[​IMG]

    Performance (as purchased): February 1, 2014, Dark Blue Pearl (Blue) *'90 Nissan Primera 2.0Te
    Displacement: 1,998
    Max. Power: 148 HP @ 6,500 rpm
    Max. Torque: 137.2 ft-lb @ 6,500 rpm
    Drivetrain: FF
    Length: 173.2 in., Height: 54.5 in., Width: 66.7 in., Weight: 1,170 kg
    Tires: Comfort (Soft)
    Performance Points: 368
    Mileage: 163.4 mi

    Having followed all of that, you'd be mistaken if you think that it gets any less complicated from there. When Kaishinsha Motorcar Works started in 1911, only 43 cars had been made in Japan, and most of those were prototypes or knockoffs. By 1935, Nissan was purchasing what would become the Yokohama plant while making Austin Sevens under license. After the a few wars, Nissan merged with the manufacturer formerly known as Prince (not Prince), and eventually dropped the Datsun name in 1981 because they finally, finally wanted a single name. President Kawamata said "Looking back, we wish we had started using Nissan on all of our cars..."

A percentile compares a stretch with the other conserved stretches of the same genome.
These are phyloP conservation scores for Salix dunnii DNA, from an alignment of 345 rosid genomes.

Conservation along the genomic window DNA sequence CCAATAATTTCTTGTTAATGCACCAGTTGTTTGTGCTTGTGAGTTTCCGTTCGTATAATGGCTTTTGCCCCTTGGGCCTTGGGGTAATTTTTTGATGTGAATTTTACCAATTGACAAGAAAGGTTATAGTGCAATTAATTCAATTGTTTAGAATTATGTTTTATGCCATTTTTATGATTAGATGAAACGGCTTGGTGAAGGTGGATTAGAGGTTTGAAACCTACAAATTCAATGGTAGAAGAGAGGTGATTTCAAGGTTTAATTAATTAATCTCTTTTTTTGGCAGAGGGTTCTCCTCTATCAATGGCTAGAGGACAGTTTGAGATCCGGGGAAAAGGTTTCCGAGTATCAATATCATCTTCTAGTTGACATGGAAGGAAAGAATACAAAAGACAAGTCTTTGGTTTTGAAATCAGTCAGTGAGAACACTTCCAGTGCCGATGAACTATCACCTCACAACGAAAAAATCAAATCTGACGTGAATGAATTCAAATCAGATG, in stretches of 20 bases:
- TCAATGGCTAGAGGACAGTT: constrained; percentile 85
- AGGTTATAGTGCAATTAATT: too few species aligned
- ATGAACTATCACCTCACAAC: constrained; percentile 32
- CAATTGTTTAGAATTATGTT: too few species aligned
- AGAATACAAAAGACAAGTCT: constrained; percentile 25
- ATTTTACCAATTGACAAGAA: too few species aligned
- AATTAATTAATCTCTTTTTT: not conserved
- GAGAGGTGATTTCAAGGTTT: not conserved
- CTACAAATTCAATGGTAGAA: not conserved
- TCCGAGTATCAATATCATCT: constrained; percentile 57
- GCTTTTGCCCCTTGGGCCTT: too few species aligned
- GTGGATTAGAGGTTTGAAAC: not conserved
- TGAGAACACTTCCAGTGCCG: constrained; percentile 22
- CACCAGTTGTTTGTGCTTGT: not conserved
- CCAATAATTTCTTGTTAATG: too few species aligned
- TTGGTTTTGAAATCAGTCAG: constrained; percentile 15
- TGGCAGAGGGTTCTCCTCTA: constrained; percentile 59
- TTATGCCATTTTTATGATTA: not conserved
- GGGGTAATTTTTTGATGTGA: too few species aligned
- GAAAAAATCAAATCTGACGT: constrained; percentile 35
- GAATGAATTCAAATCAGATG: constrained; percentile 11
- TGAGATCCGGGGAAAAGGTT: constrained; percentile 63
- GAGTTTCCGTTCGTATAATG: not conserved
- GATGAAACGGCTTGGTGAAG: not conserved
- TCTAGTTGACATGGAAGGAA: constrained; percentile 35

Really? You think?

    From that automotive primordial ooze drips what we have here today, the 1990 Nissan Primera. Introduced as a replacement for the Bluebird in Japan, it was also designed to appeal to European drivers by being even more bland-looking than the Mercedes, BMWs and Audis of the time. As such, it's a fantastic car to drive, but most would never know it because of the way it markets itself. The styling doesn't say "I'm fun to drive!", it says "would like like a warm glass of milk before your nap?" Richard Hammond once said that "it's a good car in a crap suit" and I'd have to agree. It does nearly everything you'd want it to, except the one thing that gets buyers, and that's simply appearing attractive. Despite generations of evolution from the Darwinian automotive culture of Japan, I have a hard time distinguishing between this and my father-in-law's Lexus ES 250.